Fuelling recovery via delivery


Food seller Thi Ee Yin, 32, handing over orders of food and drinks to a customer who brought his own carrier bag at the pick-up point for motorists in front of the Batu Lanchang Market’s food court in Penang. — LIM BENG TATT/The Star

THE proverb ‘necessity is the mother of invention’ rings true for the decades-old hawker stalls in the Batu Lanchang Market’s food court in Penang.

Hit badly by an earlier outbreak of Covid-19 cases, the hawkers unsurprisingly suffered a severe drop in business.

But instead of crying over it, the hawkers persevered, leveraged on Batu Lanchang Market’s spacious parking facility and created their own drive-through systems.

Yeap Poh Beng, 52, who sells a myriad of kuih and local delights, said her stall started the drive-through concept after the food court was closed for nine days last month, due to positive Covid-19 cases.

“After we reopened, we could see that people were afraid to come into our food court.

“We then thought it would be safer for us and the customers if they place their orders by phone and we pass them the orders at the parking area.

“That way, there is minimal contact and we still have business.

Goh says business has improved since the hawkers there started offering pick-up service and an online platform for people to place orders.Goh says business has improved since the hawkers there started offering pick-up service and an online platform for people to place orders.

“Since starting the drive-through service at the beginning of this month, business has picked up,” she said at the food court in Batu Lanchang Market on Monday.

Yeap, who has been operating her stall for over 14 years, said many of her customers are regulars.

“They contact us and we then send them our menu.

“Once they place their orders, we coordinate the time and hand over the orders at the designated pick-up point.

“We do help customers place orders at other stalls and deliver it to their cars for them.

“We are all friends and in times like this, we must band together and help one another,” she said.

Yeap offers delivery services too and does not charge extra even for small orders.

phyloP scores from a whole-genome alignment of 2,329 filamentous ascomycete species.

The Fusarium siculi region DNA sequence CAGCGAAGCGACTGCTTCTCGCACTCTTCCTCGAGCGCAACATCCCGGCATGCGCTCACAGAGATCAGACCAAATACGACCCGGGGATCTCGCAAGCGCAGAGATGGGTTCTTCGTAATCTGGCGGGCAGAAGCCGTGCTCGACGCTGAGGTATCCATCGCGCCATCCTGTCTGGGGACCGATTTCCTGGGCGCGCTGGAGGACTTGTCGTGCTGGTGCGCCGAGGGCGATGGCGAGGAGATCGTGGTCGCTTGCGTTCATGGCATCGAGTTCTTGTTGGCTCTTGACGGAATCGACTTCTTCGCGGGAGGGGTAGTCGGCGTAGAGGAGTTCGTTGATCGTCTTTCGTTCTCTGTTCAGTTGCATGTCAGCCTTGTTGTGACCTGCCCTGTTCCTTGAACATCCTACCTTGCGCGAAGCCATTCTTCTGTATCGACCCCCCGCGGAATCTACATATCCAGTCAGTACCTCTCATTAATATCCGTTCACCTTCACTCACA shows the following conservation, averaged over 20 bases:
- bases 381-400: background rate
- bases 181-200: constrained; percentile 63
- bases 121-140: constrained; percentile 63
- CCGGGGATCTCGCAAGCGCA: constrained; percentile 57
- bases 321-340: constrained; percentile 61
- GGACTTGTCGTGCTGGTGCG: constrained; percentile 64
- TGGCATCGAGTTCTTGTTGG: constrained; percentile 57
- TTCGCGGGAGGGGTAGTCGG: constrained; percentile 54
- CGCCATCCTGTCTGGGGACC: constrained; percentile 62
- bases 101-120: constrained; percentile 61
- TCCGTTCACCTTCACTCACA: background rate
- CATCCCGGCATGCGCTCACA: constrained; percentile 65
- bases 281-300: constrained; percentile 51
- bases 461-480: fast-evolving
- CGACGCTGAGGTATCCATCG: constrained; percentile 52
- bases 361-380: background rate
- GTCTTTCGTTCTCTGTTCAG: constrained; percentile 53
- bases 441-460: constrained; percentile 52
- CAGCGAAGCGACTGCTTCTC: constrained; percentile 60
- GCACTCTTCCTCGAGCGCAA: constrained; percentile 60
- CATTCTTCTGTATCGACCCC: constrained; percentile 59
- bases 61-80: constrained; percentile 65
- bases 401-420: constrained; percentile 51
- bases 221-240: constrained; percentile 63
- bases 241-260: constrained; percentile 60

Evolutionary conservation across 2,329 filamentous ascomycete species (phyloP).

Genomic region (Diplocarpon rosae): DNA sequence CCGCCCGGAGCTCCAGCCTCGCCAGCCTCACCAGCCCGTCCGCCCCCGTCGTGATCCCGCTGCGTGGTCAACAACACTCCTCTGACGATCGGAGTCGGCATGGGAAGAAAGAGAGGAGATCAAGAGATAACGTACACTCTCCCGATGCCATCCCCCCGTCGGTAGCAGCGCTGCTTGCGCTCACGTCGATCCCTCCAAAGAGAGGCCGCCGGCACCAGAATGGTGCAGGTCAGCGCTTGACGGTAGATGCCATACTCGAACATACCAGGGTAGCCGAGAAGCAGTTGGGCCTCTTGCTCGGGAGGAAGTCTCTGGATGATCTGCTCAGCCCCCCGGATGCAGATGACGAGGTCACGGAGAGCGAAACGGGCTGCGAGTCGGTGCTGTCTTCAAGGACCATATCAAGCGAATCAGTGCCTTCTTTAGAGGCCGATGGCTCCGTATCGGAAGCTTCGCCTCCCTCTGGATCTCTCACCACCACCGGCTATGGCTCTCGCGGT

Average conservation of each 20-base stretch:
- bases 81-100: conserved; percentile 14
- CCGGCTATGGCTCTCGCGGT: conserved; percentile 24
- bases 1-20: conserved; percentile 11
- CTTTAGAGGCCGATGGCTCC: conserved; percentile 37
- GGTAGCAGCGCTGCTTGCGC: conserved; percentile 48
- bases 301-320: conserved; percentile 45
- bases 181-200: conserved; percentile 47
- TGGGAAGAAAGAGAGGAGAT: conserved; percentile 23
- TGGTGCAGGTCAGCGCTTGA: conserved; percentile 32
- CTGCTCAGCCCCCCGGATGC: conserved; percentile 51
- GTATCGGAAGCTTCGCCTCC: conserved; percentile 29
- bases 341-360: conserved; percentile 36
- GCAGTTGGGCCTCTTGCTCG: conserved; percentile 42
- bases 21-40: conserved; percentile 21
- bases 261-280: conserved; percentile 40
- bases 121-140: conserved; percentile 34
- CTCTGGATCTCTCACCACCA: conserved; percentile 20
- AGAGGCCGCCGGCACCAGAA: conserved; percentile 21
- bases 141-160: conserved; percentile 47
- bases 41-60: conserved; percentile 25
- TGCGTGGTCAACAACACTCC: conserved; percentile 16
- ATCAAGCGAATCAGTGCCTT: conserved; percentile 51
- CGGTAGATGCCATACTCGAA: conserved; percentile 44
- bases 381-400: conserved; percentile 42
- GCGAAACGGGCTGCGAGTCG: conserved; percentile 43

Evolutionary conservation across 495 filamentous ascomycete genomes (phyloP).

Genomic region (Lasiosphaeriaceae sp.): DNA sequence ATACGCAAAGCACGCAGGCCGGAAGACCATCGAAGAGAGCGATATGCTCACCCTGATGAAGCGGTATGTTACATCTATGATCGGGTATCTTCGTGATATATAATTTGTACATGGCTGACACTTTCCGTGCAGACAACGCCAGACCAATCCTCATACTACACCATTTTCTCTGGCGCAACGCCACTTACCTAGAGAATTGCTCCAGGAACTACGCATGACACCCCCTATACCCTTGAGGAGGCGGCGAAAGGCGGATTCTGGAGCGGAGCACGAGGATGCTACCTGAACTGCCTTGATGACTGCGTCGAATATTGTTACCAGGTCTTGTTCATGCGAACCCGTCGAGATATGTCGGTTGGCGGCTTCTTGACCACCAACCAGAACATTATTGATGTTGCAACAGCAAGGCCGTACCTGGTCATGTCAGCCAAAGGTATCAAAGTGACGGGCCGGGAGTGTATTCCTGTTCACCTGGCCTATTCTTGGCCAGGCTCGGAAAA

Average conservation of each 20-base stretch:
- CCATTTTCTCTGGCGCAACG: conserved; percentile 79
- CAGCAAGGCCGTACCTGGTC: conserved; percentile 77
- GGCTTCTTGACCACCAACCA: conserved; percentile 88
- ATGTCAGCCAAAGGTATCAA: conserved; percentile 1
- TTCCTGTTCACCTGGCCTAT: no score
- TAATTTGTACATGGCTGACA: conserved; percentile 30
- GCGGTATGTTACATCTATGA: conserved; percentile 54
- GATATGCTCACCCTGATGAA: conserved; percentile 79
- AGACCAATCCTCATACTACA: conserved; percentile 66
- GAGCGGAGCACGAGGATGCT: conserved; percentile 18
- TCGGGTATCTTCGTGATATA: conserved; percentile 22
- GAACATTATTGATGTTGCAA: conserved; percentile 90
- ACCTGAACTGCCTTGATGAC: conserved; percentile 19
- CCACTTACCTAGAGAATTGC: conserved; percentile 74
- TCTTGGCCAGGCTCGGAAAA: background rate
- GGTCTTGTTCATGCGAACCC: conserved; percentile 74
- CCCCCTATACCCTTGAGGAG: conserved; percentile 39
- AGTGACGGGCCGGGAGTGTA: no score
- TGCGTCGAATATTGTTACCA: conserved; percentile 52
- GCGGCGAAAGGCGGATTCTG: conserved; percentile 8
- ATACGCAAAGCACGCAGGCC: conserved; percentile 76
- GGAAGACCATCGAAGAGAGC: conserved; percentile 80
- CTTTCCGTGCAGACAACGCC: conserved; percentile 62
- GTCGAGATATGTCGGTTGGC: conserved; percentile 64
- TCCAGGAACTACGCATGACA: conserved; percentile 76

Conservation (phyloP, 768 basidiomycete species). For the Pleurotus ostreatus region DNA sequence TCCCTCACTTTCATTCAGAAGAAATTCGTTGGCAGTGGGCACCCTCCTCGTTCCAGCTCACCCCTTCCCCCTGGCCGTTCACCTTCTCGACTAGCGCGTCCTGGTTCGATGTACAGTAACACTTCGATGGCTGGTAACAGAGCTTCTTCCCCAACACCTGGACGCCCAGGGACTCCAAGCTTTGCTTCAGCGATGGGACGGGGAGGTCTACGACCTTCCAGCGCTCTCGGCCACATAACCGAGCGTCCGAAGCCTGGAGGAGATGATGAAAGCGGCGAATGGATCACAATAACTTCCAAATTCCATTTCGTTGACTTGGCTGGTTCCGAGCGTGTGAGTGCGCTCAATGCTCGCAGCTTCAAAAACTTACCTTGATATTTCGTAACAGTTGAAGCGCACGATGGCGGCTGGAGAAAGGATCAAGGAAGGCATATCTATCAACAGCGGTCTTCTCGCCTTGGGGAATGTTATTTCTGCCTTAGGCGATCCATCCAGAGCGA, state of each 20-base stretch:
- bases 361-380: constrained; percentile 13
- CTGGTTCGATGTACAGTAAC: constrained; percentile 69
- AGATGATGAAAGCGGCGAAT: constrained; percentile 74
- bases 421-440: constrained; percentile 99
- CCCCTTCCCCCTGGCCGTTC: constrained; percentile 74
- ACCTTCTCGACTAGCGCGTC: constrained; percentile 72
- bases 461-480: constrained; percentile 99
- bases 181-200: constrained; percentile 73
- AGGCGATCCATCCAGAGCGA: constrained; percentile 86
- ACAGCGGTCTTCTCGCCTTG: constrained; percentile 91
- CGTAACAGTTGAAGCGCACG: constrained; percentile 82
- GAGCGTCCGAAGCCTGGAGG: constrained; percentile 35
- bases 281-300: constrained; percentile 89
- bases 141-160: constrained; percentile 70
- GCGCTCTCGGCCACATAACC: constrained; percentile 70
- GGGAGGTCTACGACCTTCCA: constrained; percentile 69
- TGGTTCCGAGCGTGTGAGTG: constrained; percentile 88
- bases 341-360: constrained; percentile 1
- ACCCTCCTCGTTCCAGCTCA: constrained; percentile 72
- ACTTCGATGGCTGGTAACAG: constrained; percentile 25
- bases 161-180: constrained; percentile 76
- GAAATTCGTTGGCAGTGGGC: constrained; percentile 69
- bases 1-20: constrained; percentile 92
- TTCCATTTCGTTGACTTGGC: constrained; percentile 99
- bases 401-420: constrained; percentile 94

“We do not want to charge anyone delivery fees as our customers are nearby and we know that the pandemic has impacted everyone.

Goh: I even offer a free bao for big ordersGoh: I even offer a free bao for big orders

“The least we can do is not burden our customers with extra charges.

“They in turn have been kind enough to place large orders with us,” she said.

Yeap also does her own delivery as food delivery service providers charge a high commission or markup prices.

“Everyone is going through a hard time. We do not want to make it worse for them by selling food at higher prices,” she said.

Another group of hawkers in the same food court have created their own drive-through system too and even used a website for customers to order through it.

Goh Kok Joo, 39, who sells freshly steamed bao or buns at the food court, said business had gone up with 20 to 22 orders a day since they started this system.

“Since we started offering pick-up service and an online platform for people to place orders, business has improved.

“It is still a new concept. We are coordinating and learning as we go along to make it easier for the stalls.

Goh said he had been at the food court for 22 years as his father and mother run a coffee stall there.

Yeap (front) arranging packed rice and noodles at her stall in the Batu Lanchang Market’s food court which was earlier closed due to a Covid-19 outbreak.Yeap (front) arranging packed rice and noodles at her stall in the Batu Lanchang Market’s food court which was earlier closed due to a Covid-19 outbreak.

“To see those I grew up with not having business is difficult and sad.

“With this platform where we have four pick-up points, we help them with their business.

“Food delivery services mark up our prices, so we prefer to do this ourselves,” he said.

Goh said with smartphones and technology at their disposal, there was no need for middlemen.

“We offer free delivery for orders above RM20 and I personally deliver the orders.

“I even offer a free bao for big orders,” he said.

There are still walk-in customers but the drive-through and delivery service help the hawkers stay afloat.

Batu Lanchang assemblyman Ong Ah Teong, who has been

helping to market the hawkers’ drive-through services, said since the pandemic hit, the hawkers’ businesses dipped by 70% to 80%.

“Now they have the customers placing orders online and coming over to pick them up at the drive-through points.

“It is helping the businesses by giving them exposure and increasing the orders.

“During times like these, we have to look for new ways to stay afloat,” he said.

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